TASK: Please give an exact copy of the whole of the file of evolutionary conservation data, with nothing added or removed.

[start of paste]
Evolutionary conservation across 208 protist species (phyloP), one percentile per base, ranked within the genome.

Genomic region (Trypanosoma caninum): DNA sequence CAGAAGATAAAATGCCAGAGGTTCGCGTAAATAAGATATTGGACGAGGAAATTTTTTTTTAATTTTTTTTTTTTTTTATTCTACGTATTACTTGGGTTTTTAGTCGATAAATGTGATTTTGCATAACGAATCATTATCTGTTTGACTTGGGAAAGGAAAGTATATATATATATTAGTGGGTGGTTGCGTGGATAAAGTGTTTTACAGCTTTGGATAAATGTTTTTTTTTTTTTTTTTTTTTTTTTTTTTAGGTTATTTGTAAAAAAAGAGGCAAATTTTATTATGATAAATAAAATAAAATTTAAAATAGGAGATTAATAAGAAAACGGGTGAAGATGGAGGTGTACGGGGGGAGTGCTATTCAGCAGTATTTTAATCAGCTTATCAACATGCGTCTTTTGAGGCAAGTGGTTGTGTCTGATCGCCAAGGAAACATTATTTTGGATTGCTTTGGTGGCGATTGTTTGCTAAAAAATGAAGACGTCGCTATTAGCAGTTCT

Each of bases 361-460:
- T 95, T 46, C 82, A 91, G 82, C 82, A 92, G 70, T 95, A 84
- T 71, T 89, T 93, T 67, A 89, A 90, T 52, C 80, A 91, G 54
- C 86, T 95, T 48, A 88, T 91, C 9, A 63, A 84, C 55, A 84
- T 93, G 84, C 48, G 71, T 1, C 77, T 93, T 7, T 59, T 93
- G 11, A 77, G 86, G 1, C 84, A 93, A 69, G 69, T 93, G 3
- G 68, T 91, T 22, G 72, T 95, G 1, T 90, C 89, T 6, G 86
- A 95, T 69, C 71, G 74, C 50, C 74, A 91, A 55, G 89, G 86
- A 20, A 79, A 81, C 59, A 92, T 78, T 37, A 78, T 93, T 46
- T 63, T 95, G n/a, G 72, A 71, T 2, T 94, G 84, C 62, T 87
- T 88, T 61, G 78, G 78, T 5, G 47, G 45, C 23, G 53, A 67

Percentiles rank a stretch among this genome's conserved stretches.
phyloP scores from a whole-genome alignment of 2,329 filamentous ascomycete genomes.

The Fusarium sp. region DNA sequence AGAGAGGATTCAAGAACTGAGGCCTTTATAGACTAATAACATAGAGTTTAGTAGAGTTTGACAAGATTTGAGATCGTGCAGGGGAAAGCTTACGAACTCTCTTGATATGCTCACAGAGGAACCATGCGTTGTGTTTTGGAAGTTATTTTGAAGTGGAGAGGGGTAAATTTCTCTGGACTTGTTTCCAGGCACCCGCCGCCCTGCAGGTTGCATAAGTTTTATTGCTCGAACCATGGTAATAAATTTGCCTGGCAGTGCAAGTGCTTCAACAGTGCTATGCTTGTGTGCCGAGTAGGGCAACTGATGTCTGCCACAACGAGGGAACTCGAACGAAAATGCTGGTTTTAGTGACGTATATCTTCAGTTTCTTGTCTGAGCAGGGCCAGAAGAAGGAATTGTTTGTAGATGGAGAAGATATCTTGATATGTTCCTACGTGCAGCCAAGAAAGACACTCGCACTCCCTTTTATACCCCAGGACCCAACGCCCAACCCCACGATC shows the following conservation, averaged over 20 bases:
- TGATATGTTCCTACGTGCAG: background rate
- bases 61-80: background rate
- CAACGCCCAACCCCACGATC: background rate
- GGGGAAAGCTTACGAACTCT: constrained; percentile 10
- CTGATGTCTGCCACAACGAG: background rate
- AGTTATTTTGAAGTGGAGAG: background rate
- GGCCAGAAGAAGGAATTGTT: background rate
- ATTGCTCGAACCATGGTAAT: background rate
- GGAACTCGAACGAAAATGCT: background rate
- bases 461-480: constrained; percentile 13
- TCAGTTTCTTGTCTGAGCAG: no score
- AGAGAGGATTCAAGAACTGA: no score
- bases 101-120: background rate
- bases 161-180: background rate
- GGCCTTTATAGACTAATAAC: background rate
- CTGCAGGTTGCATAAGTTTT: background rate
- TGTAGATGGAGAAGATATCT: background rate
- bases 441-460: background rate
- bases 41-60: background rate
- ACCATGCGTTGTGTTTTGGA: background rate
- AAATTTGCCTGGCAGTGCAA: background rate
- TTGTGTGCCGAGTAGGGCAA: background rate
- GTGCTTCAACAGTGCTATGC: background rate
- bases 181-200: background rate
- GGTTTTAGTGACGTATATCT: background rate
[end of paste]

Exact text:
Evolutionary conservation across 208 protist species (phyloP), one percentile per base, ranked within the genome.

Genomic region (Trypanosoma caninum): DNA sequence CAGAAGATAAAATGCCAGAGGTTCGCGTAAATAAGATATTGGACGAGGAAATTTTTTTTTAATTTTTTTTTTTTTTTATTCTACGTATTACTTGGGTTTTTAGTCGATAAATGTGATTTTGCATAACGAATCATTATCTGTTTGACTTGGGAAAGGAAAGTATATATATATATTAGTGGGTGGTTGCGTGGATAAAGTGTTTTACAGCTTTGGATAAATGTTTTTTTTTTTTTTTTTTTTTTTTTTTTTAGGTTATTTGTAAAAAAAGAGGCAAATTTTATTATGATAAATAAAATAAAATTTAAAATAGGAGATTAATAAGAAAACGGGTGAAGATGGAGGTGTACGGGGGGAGTGCTATTCAGCAGTATTTTAATCAGCTTATCAACATGCGTCTTTTGAGGCAAGTGGTTGTGTCTGATCGCCAAGGAAACATTATTTTGGATTGCTTTGGTGGCGATTGTTTGCTAAAAAATGAAGACGTCGCTATTAGCAGTTCT

Each of bases 361-460:
- T 95, T 46, C 82, A 91, G 82, C 82, A 92, G 70, T 95, A 84
- T 71, T 89, T 93, T 67, A 89, A 90, T 52, C 80, A 91, G 54
- C 86, T 95, T 48, A 88, T 91, C 9, A 63, A 84, C 55, A 84
- T 93, G 84, C 48, G 71, T 1, C 77, T 93, T 7, T 59, T 93
- G 11, A 77, G 86, G 1, C 84, A 93, A 69, G 69, T 93, G 3
- G 68, T 91, T 22, G 72, T 95, G 1, T 90, C 89, T 6, G 86
- A 95, T 69, C 71, G 74, C 50, C 74, A 91, A 55, G 89, G 86
- A 20, A 79, A 81, C 59, A 92, T 78, T 37, A 78, T 93, T 46
- T 63, T 95, G n/a, G 72, A 71, T 2, T 94, G 84, C 62, T 87
- T 88, T 61, G 78, G 78, T 5, G 47, G 45, C 23, G 53, A 67

Percentiles rank a stretch among this genome's conserved stretches.
phyloP scores from a whole-genome alignment of 2,329 filamentous ascomycete genomes.

The Fusarium sp. region DNA sequence AGAGAGGATTCAAGAACTGAGGCCTTTATAGACTAATAACATAGAGTTTAGTAGAGTTTGACAAGATTTGAGATCGTGCAGGGGAAAGCTTACGAACTCTCTTGATATGCTCACAGAGGAACCATGCGTTGTGTTTTGGAAGTTATTTTGAAGTGGAGAGGGGTAAATTTCTCTGGACTTGTTTCCAGGCACCCGCCGCCCTGCAGGTTGCATAAGTTTTATTGCTCGAACCATGGTAATAAATTTGCCTGGCAGTGCAAGTGCTTCAACAGTGCTATGCTTGTGTGCCGAGTAGGGCAACTGATGTCTGCCACAACGAGGGAACTCGAACGAAAATGCTGGTTTTAGTGACGTATATCTTCAGTTTCTTGTCTGAGCAGGGCCAGAAGAAGGAATTGTTTGTAGATGGAGAAGATATCTTGATATGTTCCTACGTGCAGCCAAGAAAGACACTCGCACTCCCTTTTATACCCCAGGACCCAACGCCCAACCCCACGATC shows the following conservation, averaged over 20 bases:
- TGATATGTTCCTACGTGCAG: background rate
- bases 61-80: background rate
- CAACGCCCAACCCCACGATC: background rate
- GGGGAAAGCTTACGAACTCT: constrained; percentile 10
- CTGATGTCTGCCACAACGAG: background rate
- AGTTATTTTGAAGTGGAGAG: background rate
- GGCCAGAAGAAGGAATTGTT: background rate
- ATTGCTCGAACCATGGTAAT: background rate
- GGAACTCGAACGAAAATGCT: background rate
- bases 461-480: constrained; percentile 13
- TCAGTTTCTTGTCTGAGCAG: no score
- AGAGAGGATTCAAGAACTGA: no score
- bases 101-120: background rate
- bases 161-180: background rate
- GGCCTTTATAGACTAATAAC: background rate
- CTGCAGGTTGCATAAGTTTT: background rate
- TGTAGATGGAGAAGATATCT: background rate
- bases 441-460: background rate
- bases 41-60: background rate
- ACCATGCGTTGTGTTTTGGA: background rate
- AAATTTGCCTGGCAGTGCAA: background rate
- TTGTGTGCCGAGTAGGGCAA: background rate
- GTGCTTCAACAGTGCTATGC: background rate
- bases 181-200: background rate
- GGTTTTAGTGACGTATATCT: background rate